1515-1 Bond Prices and Bond Yields Interpreting the Yield CurveAn upward sloping yield curve means that long-term interest rates are higher than short-term interest rates. Financial markets expect short-term rates to be higher in the future.A downward sloping yield curve means that long-term interest rates are lower than short-term interest rates. Financial markets expect short-term rates to be lower in the future.Using the following equation, you can fine out what financial markets expect the 1-year interest rate to be 1 year from now:
1615-1 Bond Prices and Bond Yields The Yield Curve and Economic ActivityThe U.S. Economy as of November 2000FigureIn November 2000, the U.S. economy was operating above the natural level of output. Forecasts were for a “soft landing,” a return of output to the natural level of output, and a small decrease in interest rates.
1715-1 Bond Prices and Bond Yields The Yield Curve and Economic ActivityThe U.S. Economy from November 2000 to June 2001FigureFrom November 2000 to June 2001, an adverse shift in spending, together with a monetary expansion, combined to lead to a decrease in the short-term interest rate.
1815-1 Bond Prices and Bond Yields The Yield Curve and Economic ActivityFrom this figure, you can see the two major developments:The adverse shift in spending was stronger than had been expected. Instead of shifting from IS to IS’ as forecast, the IS curve shifted by much more, to IS’’.Realizing that the slowdown was stronger than it had anticipated, the Fed shifted in early 2001 to a policy of monetary expansion, leading to a downward shift in the LM curve.
1915-1 Bond Prices and Bond Yields The Yield Curve and Economic ActivityThe Expected Path of the U.S. Economy as of June 2001FigureIn June 2001, financial markets expected stronger spending and tighter monetary policy to lead to higher short-term interest rates in the future.
2015-1 Bond Prices and Bond Yields The Yield Curve and Economic ActivityFinancial markets expected two main developments:They expected a pickup in spending-a shift of the IS curve to the right, from IS to IS’.They also expected that, once the IS curve started shifting to the right and output started to recover, the Fed would start shifting back to a tighter monetary policy.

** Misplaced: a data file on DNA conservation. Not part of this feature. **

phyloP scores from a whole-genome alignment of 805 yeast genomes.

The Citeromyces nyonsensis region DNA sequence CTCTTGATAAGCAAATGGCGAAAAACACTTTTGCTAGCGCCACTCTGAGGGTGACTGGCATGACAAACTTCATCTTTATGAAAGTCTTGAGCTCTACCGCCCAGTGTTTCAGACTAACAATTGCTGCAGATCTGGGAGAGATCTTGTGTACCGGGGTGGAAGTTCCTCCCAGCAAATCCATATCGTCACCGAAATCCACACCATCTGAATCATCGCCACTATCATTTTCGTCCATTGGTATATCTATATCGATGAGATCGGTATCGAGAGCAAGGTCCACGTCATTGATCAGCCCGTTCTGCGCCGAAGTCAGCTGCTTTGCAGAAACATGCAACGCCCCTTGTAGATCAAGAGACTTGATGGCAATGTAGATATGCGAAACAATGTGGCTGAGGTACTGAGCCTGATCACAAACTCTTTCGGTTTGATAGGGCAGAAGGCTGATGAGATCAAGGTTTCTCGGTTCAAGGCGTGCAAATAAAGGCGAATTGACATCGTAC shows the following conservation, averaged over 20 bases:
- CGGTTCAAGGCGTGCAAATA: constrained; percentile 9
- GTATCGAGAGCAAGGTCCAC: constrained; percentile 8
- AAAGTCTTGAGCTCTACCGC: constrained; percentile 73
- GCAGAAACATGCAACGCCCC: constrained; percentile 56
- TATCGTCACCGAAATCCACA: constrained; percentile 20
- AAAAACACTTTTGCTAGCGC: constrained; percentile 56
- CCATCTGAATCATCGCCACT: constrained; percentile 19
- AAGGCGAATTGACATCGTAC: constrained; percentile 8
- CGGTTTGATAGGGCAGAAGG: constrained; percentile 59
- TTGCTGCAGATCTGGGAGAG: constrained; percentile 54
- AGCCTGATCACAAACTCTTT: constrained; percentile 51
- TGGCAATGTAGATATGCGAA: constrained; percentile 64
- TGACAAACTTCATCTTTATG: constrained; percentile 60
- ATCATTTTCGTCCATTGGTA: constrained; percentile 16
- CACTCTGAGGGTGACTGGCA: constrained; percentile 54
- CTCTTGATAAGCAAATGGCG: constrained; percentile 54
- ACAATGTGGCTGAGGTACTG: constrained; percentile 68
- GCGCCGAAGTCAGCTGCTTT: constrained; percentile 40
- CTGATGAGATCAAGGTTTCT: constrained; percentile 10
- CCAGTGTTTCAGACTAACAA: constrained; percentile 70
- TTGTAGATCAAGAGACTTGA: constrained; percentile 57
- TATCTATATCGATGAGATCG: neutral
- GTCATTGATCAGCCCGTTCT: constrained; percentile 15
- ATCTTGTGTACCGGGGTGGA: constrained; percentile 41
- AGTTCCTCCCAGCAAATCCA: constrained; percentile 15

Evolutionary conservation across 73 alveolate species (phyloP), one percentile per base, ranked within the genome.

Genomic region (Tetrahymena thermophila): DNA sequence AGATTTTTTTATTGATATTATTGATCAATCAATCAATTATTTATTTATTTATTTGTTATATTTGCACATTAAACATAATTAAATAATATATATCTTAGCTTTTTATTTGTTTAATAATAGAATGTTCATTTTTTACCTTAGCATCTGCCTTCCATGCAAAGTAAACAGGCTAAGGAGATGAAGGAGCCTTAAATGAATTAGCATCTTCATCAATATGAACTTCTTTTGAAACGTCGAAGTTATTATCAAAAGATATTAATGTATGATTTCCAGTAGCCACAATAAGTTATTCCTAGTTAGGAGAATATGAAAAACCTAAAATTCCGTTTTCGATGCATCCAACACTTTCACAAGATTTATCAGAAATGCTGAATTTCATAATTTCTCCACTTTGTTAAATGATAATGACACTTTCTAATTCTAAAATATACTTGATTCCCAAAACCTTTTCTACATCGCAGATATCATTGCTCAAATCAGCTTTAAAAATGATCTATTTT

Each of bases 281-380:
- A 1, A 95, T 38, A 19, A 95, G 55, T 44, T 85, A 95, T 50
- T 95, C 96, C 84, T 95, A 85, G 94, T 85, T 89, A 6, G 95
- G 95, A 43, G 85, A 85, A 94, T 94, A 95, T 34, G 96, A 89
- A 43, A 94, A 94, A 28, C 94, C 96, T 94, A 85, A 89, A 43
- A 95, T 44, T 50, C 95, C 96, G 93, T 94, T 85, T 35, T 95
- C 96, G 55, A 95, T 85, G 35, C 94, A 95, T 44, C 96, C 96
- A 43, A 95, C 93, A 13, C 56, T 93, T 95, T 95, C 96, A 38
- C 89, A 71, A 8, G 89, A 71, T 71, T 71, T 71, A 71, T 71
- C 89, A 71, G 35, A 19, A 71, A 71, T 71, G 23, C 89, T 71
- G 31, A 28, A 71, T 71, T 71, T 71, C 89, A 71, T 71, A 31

2115-2 The Stock Market and Movements in Stock Prices Firms raise funds in two ways:Through debt finance —bonds and loans; andThrough equity finance, through issues of stocks—or shares. Instead of paying predetermined amounts as bonds do, stocks pay dividends in an amount decided by the firm.
2215-2 The Stock Market and Movements in Stock Prices Standard & Poor’s Composite Index, in Real Terms, since 1980FigureNote the sharp increase in stock prices in the 1990s, followed by the sharp decrease in the early 2000s.
2315-2 The Stock Market and Movements in Stock Prices Stock Prices as Present ValuesThe price of a stock must equal the present value of future expected dividends, or the present value of the dividend next year, of two years from now, and so on:In real terms,
2415-2 The Stock Market and Movements in Stock Prices Stock Prices as Present ValuesThis relation has two important implications:Higher expected future real dividends lead to a higher real stock price.Higher current and expected future one-year real interest rates lead to a lower real stock price.
2515-2 The Stock Market and Movements in Stock Prices The Stock Market and Economic ActivityStock prices follow a random walk if each step they take is as likely to be up as it is to be down. Their movements are therefore unpredictable.Even though major movements in stock prices cannot be predicted, we can still do two things:We can look back and identify the news to which the market reacted.We can ask “what if” questions.
2615-2 The Stock Market and Movements in Stock Prices The Stock Market and Economic ActivityA Monetary Expansion and the Stock MarketAn Expansionary Monetary Policy and the Stock MarketFigureA monetary expansion decreases the interest rate and increases output. What it does to the stock market depends on whether financial markets anticipated the monetary expansion.
2715-2 The Stock Market and Movements in Stock Prices The Stock Market and Economic ActivityAn Increase in Consumer Spending and the Stock MarketAn Increase in Consumption Spending and the Stock MarketFigure 15 – 8aThe increase in consumption spending leads to a higher interest rate and a higher level of output. What happens to the stock market depends on the slope of the LM curve and on the Fed’s behavior.